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Aldermen move to protect workers who take time off for COVID-19 vaccination

The ordinance would prohibit Chicago employers from taking “any adverse action — including termination, demotion, layoff or punitive schedule changes” — against employees who take time off to get vaccinated.

People line up for COVID-19 vaccine doses Thursday at Cook County’s Forest Park Community Vaccination Site at 7630 Roosevelt Road in Forest Park. About 2.6 million Illinois residents have been fully vaccinated so far, or about 20% of the population.
People line up for COVID-19 vaccine doses April 8 at Cook County’s Forest Park Community Vaccination Site at 7630 Roosevelt Road in Forest Park.
Ashlee Rezin Garcia/Sun-Times

Chicago employees who take time off to get the coronavirus vaccine would be shielded from all forms of retaliation and compensated for the time it takes, under a mayoral protection plan advanced Tuesday.

During the early days of the pandemic, the City Council moved to protect employees from retaliation for absences tied to the coronavirus.

The earlier anti-retaliation ordinance prevented employers from firing, suspending, transferring or reducing the pay of workers who stay home because they have COVID-19 symptoms, have been exposed to someone who has tested positive for the virus, or their business is deemed nonessential by statewide stay-at-home order.

On Tuesday, the City Council’s Workforce Development Committee broadened the protective umbrella to include the vaccination process.

Aldermen unanimously endorsed Mayor Lori Lightfoot’s plan to prohibit employers from penalizing their employees in any way for taking time off to get vaccinated against the coronavirus.

The ordinance would prohibit Chicago employers from taking “any adverse action — including termination, demotion, layoff or punitive schedule changes” — against employees who take time off to get vaccinated.

Employers choosing to require vaccinations cannot require employees to get vaccinated during non-shift hours. Instead, they must allow employees to get vaccinated during work hours, without retaliation, and compensate employees for that time, paying them “up to four hours-per-dose.” That’s up from two hours per dose in the mayor’s original version.

Workers cannot be required to use paid sick time to meet employer-proposed vaccine mandates.

A dose of the Pfizer-BioNTech COVID-19 vaccine is administered at Norwegian American Hospital in January.
Employees would be protected against retaliation by their employers when it comes to getting vaccinated, under an ordinance endorsed Tuesday by a Chicago City Council committee.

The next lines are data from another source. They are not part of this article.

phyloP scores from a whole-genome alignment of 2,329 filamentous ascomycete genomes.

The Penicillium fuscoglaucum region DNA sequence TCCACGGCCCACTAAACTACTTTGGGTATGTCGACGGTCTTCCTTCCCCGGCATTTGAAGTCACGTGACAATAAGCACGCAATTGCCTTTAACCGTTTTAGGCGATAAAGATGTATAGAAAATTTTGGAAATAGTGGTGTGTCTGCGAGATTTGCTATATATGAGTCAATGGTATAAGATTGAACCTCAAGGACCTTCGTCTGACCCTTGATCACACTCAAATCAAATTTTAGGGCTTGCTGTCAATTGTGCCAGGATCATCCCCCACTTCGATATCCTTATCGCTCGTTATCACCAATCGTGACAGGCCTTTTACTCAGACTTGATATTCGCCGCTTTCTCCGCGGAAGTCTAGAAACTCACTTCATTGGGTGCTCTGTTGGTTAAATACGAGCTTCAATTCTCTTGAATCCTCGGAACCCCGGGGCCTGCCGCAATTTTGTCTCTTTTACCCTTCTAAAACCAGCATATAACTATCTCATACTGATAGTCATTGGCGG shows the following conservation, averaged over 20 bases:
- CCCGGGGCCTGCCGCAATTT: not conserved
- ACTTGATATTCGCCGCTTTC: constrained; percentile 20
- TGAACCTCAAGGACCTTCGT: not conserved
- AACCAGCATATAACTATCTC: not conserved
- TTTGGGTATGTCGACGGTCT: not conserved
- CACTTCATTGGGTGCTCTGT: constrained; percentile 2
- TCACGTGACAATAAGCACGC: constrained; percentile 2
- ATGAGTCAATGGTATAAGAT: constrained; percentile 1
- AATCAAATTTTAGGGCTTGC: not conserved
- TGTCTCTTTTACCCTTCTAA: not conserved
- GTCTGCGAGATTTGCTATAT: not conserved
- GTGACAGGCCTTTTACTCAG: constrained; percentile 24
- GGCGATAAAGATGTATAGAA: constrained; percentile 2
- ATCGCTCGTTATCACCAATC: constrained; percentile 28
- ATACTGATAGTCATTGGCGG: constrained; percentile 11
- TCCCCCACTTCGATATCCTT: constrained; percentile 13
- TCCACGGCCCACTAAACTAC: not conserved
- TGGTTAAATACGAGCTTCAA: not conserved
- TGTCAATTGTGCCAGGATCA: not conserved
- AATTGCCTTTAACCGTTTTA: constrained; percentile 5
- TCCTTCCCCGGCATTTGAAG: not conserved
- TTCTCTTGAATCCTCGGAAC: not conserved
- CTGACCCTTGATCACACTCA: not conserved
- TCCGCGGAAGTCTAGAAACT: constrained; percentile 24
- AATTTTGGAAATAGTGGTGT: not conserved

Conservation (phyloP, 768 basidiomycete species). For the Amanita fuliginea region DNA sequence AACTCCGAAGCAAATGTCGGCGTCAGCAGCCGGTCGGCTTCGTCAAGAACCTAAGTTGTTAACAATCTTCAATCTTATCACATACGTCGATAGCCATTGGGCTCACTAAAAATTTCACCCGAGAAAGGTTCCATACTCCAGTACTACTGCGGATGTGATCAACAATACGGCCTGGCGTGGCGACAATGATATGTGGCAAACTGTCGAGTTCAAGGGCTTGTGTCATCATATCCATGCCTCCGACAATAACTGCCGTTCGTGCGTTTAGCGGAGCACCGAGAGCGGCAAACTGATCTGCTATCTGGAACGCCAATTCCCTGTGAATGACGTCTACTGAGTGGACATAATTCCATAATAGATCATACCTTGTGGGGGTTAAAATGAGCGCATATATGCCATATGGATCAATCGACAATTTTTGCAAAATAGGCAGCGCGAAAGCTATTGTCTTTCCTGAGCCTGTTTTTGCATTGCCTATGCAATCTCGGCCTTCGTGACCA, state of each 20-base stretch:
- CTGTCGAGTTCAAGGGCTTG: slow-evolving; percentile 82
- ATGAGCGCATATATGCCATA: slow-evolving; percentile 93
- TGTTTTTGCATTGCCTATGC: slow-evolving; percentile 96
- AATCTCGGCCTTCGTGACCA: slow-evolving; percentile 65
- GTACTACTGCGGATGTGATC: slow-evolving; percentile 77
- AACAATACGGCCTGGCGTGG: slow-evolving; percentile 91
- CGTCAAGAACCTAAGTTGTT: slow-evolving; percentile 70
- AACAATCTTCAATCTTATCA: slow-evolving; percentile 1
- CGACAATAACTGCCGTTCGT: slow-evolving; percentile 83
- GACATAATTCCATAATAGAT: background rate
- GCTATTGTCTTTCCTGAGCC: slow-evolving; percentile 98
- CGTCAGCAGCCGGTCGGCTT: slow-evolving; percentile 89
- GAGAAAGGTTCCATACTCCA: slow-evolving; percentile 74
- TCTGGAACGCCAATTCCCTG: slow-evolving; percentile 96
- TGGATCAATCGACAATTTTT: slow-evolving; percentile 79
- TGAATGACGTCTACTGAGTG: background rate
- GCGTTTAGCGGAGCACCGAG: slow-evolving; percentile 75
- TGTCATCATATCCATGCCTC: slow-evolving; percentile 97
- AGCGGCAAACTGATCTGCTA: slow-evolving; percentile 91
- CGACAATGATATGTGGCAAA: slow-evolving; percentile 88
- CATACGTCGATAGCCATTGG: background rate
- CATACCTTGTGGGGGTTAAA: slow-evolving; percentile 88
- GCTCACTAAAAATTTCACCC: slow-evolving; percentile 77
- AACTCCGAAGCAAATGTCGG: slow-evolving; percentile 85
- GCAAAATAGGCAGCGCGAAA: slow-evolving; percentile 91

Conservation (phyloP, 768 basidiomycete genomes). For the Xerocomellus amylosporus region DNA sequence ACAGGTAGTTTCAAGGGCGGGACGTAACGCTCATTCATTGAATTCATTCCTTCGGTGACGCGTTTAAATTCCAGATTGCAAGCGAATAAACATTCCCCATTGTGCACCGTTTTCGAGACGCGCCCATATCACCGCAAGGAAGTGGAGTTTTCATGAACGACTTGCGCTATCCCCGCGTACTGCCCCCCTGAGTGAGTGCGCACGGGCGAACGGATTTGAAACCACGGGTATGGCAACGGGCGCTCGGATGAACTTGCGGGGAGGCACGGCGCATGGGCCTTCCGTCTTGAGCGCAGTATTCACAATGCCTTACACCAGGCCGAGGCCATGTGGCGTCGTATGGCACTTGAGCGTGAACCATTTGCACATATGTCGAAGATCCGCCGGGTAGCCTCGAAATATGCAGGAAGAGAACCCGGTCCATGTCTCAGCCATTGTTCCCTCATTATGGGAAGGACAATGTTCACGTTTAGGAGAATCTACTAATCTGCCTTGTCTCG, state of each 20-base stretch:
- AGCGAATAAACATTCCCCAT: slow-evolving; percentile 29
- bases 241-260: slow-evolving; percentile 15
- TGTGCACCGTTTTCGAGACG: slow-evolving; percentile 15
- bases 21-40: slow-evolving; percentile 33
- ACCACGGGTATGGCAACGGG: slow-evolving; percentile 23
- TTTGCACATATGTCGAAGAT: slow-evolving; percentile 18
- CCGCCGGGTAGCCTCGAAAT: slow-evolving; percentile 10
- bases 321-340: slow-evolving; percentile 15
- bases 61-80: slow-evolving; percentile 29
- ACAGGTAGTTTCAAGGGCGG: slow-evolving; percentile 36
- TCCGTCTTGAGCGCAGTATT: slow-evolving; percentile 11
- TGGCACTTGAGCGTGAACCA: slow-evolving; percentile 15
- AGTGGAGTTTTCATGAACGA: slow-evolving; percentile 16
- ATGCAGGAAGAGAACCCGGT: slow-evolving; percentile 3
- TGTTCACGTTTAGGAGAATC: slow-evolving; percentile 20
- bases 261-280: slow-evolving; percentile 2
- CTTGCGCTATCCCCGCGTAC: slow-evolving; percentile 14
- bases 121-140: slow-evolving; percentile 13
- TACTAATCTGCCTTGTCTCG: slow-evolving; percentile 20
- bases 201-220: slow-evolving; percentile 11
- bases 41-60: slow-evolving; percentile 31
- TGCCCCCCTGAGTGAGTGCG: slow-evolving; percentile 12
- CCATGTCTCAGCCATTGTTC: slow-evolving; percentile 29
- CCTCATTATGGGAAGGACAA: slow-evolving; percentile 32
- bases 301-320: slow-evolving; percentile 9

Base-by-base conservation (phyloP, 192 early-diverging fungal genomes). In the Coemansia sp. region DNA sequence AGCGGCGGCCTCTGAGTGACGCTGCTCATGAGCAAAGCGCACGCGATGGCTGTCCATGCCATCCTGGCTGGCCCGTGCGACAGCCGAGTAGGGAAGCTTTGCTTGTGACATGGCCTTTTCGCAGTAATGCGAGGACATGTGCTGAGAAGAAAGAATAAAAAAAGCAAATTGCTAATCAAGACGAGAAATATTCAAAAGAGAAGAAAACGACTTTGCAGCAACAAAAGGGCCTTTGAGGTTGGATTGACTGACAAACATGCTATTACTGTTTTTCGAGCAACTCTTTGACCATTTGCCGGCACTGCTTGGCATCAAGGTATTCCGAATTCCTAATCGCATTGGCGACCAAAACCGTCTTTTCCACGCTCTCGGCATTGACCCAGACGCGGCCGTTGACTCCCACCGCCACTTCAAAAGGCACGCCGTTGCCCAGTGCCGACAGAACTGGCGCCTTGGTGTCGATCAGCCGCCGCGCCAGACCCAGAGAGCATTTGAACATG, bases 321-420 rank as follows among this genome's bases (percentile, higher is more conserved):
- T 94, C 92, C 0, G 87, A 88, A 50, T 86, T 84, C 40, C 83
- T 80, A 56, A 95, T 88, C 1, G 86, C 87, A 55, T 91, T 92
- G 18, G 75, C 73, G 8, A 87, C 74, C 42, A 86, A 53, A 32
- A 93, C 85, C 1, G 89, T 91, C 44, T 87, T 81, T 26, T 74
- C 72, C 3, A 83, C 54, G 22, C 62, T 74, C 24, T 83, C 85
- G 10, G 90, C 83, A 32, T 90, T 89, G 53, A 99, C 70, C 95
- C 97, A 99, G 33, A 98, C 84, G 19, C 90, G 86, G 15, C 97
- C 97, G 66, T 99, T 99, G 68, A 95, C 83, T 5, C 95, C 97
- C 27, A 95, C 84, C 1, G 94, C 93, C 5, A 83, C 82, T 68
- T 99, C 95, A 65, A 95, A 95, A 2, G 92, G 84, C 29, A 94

Ashlee Rezin/Sun-Times

However, Business Affairs and Consumer Protection Commissioner Rosa Escareno said “most employers ... will likely not require their workers to receive the vaccine” — and the ordinance also shields those employees.

Employers who don’t require employees to get vaccinated cannot terminate, discipline or take any adverse action against a worker for taking time off to receive the vaccine. Nor can they require employees to get vaccinated only during non-shift hours.

If an employee has paid sick leave or time accrued, employers would be required to let them use that time to get vaccinated.

“The only way to get out of this pandemic is through widespread vaccination. We must do everything in our power to make it easy for workers, especially the most vulnerable, who need to receive this vaccine. This ordinance will do just that,” Escareno told aldermen.

“This ordinance will ensure that no worker has to choose between keeping their job and getting the COVID-19 vaccine.”

Ald. Carlos Ramirez Rosa (35th) called the mayor’s ordinance the “bare minimum for public health and workers’ rights.”

“I was hearing on the news today about all of the variants — in Brazil, in the U.K., in South Africa. And so the sooner that we can get more people vaccinated, the sooner we can ensure that we’re taking steps to protect the health of the entire world,” Ramirez-Rosa said.

“We’ve gotta make sure that we protect the ability to get their ‘Fauci ouchie.’”

Lightfoot proposed her second pandemic-inspired, anti-retaliation ordinance just days before Chicago moved into Phase 1c of its vaccine distribution plan, which will made all essential workers eligible for the vaccine.

At a City Hall news conference after the March City Council meeting, Lightfoot noted essential workers have “kept this city running” throughout the pandemic. They are primarily “Black and Brown women of color,” the mayor said.

“For those who are following the public health guidance, there should be no action by an employer that retaliates or otherwise impinges upon their rights of work. Whether it’s staying home because they are sick, abiding by other social distancing and masking requirements or taking time to get a necessary, life-saving vaccine. We will protect those workers,” the mayor said.

“Their workplaces should be the last place that they should face any barriers to stepping up and doing their part to protect Chicago by getting the life-saving vaccine.”

Escareno has argued that the vast majority of Chicago employers are “doing the right thing” and not punishing workers who take time off, either because they’re sick or getting vaccinated. Those who don’t under the new ordinance will face fines ranging from $1,000 to $5,000.